Foreign minister Peter Szijjarto – Photo: Facebook

Szijjarto: Government ‘not to give in to pressure’ on financing weapon deliveries to Ukraine

The Hungarian government expects "great pressure" concerning a proposal to finance additional weapon deliveries to Ukraine at an informal meeting of European Union foreign ministers in Toledo on Thursday, but it will "not give in before its conditions are met", Foreign Minister Peter Szijjarto said.
31. August 2023 12:59

The foreign ministry quoted Szijjarto as saying before leaving for Spain that Josep Borrell, high representative of the EU for foreign affairs and security, had requested to meet him one on one or joined by Dmytro Kuleba, the Ukrainian foreign minister, to discuss Hungary’s approval to “sending further tens of billions of euros to Ukraine”.

“Naturally, we will not give in to the pressure today, either. Until we are not provided a detailed and clear account of what they have spent on some 50-70 billion euros sent to Ukraine so far and as long as OTP bank is not removed from Ukraine’s so-called sponsors of war list approving financing weapons or anything else for Ukraine is out of the question,” Szijjarto said.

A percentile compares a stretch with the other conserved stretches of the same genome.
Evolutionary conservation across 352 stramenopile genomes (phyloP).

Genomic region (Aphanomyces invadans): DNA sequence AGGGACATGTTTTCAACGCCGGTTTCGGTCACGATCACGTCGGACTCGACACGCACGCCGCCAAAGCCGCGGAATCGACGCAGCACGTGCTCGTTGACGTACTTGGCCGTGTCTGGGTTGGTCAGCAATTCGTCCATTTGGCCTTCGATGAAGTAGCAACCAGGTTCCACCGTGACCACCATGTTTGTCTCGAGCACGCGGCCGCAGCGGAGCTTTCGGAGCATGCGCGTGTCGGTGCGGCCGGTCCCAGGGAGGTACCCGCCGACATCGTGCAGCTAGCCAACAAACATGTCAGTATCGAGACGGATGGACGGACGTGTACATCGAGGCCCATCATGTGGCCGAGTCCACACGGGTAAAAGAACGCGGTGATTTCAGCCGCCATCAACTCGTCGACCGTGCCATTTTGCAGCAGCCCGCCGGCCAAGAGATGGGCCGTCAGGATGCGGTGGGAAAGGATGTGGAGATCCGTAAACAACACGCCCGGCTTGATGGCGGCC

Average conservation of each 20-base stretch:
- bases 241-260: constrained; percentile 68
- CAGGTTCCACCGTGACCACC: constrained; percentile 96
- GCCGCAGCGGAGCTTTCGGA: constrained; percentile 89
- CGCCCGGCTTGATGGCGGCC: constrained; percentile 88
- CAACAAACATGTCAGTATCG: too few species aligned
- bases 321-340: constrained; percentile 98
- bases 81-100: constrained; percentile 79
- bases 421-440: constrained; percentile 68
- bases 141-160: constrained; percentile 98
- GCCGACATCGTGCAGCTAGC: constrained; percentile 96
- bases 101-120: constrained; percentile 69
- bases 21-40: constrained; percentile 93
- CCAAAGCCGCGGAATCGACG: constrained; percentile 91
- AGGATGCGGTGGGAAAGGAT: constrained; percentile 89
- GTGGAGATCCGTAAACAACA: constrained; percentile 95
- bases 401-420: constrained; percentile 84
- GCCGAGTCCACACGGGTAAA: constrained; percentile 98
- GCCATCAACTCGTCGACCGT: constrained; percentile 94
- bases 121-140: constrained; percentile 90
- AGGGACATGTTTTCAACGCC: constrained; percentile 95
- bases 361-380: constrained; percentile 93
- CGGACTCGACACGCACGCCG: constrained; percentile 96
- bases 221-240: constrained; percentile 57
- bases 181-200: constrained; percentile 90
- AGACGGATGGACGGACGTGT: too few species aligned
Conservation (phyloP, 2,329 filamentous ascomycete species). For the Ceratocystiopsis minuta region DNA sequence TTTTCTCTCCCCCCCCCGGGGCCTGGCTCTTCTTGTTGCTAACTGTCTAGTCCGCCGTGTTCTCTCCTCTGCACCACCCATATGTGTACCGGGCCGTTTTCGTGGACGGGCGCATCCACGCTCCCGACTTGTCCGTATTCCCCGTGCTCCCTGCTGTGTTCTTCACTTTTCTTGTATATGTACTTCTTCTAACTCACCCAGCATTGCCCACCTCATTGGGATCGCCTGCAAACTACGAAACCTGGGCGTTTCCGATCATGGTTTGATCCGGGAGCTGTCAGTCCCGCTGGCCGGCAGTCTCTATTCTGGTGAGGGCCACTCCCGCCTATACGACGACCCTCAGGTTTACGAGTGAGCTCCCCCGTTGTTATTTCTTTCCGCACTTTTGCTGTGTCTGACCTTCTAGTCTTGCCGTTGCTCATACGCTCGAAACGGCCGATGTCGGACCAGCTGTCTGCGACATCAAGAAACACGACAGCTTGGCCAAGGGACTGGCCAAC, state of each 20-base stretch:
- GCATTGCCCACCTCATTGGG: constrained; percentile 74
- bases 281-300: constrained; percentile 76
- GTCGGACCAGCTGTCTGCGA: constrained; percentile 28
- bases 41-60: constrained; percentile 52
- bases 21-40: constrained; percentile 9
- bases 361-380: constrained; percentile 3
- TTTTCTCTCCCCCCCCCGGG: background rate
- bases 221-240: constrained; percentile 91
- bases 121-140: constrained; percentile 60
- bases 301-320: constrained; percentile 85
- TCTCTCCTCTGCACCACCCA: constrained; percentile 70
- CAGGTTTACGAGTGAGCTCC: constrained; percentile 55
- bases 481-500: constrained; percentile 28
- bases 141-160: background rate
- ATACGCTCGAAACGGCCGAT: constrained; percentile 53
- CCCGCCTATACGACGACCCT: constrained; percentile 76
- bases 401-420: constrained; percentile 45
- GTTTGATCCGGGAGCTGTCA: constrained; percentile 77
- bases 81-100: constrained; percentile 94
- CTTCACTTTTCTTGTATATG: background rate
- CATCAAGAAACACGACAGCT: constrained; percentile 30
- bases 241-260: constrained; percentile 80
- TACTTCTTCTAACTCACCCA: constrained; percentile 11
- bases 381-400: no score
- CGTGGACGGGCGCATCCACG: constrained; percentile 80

He said “asking Hungary to send taxpayers’ money to Ukraine while keeping the largest Hungarian bank on the list of war sponsors … is nonsensical”.

Szijjarto said he expected that “everybody will talk about war” and he would be the only participant “to talk about peace”. He called for “amplifying the voice of peace because it is clear that each day and each weapons shipment increases the danger of escalation.” “Each day of the war and each weapon sent to Ukraine claims lives and we are working to prevent that,” he said.

The minister said the recent military coup in Gabon would be on the meeting’s agenda. “Each coup like that involves the threat of instability … which could easily result in further waves of migration,” he insisted. “This is why the EU … should start speaking clearly, and leave behind a pro-migration policy, making clear that one can only enter Europe legally.”

Maintaining the current migration policy could result in “such pressure on Europe that will be extremely difficult to tackle and will require enormous efforts from countries protecting the external borders of the EU,” he said.

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